When Emanuel Griffin, Esq., leaving the dark little street wherein stood his warehouse and wherein very much of his life and very little of his money was spent—which latter fact had, however, no merely local application but was of a general nature—when, to resume, Emanuel Griffin, Esq., buttoning up his overcoat and, leaving the dark little street, turned the next corner among the mountainous stores and looked vexedly around for a car to bear him to his home across the river, and rattled his keys in his pocket, and nearly hummed a tune in his impatience, suddenly, as the car appeared like a new planet, and with the easy-going motions of a planet in its ascent had nearly reached him—suddenly a thought of something forgotten flashed through his mind, and the violence of its reaction turned him completely around and sent him in a precipitous hurry in the opposite direction, namely, in that which David Dubbs and his little daughter had pursued but a short time before.
"Pshaw!" he muttered, and looked as if he would like to add something a great deal stronger. "That's what I forgot to tell David; but Mrs. G. 'll never forget it, nor forgive it, either, if I don't attend to it before I get home." So he turned up his collar, and rubbed his ears, and hurried on to keep warm.
His destination proved to be a fancy bakery in the neighborhood of David Dubbs's house. The pavement in front of it at that hour and season, owing to holiday orders, was sending up warm steam from the oven beneath, and a fragrant and appetizing smell of hot bread and browning cakes pervaded the street. It was a large establishment of the kind, and besides its legitimate line of bread-baking, took charge of the cooking and preparing of dinners for ladies of limited domestic conveniences in fashionable life. Heedless of the delicious scents which had attracted several men with greedy eyes to linger at the window and devour in fancy—a process which left them hungrier than ever—the heaps of loaves and cakes on the counter within; heedless of the supplicating looks the men turned on him, and of the confidential attempts of one or two at a begging whisper (but his hurry was in nowise chargeable with that inattention); heedless of everything but finishing his errand and getting home, Mr. Griffin pushed through the crowd in the store, and, reaching the counter, beckoned to a light-haired, light-eyed, and red-cheeked youth, in a blue tie and black waistcoat that, through constant friction with loaves and flour-barrels, had become of a light pepper-and-salt pattern, and hurriedly said,—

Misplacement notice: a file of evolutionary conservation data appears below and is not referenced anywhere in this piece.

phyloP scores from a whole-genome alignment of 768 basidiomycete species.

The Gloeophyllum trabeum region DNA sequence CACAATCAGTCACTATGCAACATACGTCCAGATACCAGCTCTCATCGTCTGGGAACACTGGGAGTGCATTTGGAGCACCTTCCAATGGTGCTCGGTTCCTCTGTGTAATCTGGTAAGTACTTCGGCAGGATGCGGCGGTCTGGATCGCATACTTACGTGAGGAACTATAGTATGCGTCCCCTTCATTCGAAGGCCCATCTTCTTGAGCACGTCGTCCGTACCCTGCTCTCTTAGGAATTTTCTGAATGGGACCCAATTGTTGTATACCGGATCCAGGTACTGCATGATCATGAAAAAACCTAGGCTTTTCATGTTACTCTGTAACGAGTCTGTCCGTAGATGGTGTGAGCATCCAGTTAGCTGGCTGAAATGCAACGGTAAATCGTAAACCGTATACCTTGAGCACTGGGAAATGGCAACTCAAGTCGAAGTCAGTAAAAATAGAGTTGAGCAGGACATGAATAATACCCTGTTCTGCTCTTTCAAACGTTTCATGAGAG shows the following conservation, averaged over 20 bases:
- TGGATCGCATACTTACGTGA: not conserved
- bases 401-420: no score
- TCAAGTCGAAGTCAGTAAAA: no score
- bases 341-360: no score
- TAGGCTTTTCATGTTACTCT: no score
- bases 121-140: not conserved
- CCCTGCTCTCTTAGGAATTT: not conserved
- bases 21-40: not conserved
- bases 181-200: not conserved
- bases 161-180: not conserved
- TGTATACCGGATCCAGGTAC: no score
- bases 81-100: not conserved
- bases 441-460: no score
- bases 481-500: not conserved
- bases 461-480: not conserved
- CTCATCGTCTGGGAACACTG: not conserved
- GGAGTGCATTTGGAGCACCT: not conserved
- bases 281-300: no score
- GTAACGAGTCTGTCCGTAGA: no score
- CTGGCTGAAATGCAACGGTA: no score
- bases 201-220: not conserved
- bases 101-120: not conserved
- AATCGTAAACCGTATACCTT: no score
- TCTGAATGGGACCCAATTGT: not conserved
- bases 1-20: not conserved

"I want a turkey, Cuffy, of about fifteen or twenty pounds, cooked and sent to my house by one o'clock to-morrow."
"Can't do it, Mr. Griffin," said the young man, who knew him and had bowed as he came up.
"Can't do what?" exclaimed Mr. Griffin, with surprise and dismay.
"Can't send it out," returned the young man, firmly.
"Oh!" said Mr. Griffin, relieved; "I thought you meant that you couldn't prepare it!"
"No, sir," commenced the young man. "You see, sir, Mr. Griffin, it's so late in the day that all our teams is ordered fur to-morrow at that time, and so is our boys, but——"
"Well, I'll soon fix that, Cuffy," said Mr. Griffin, opening his coat and taking out a card. "There, just pin that on the turkey when it is ready, and carry it over here to Dubbs's—David Dubbs is my clerk. He will understand the card, and bring the turkey out to my house. I shouldn't be so particular about it if Mrs. Griffin had not impressed it on me this morning. I almost forgot it, too."
Then asking the price, and answering,—
"That is very high, Cuffy;" to which that young man replied,—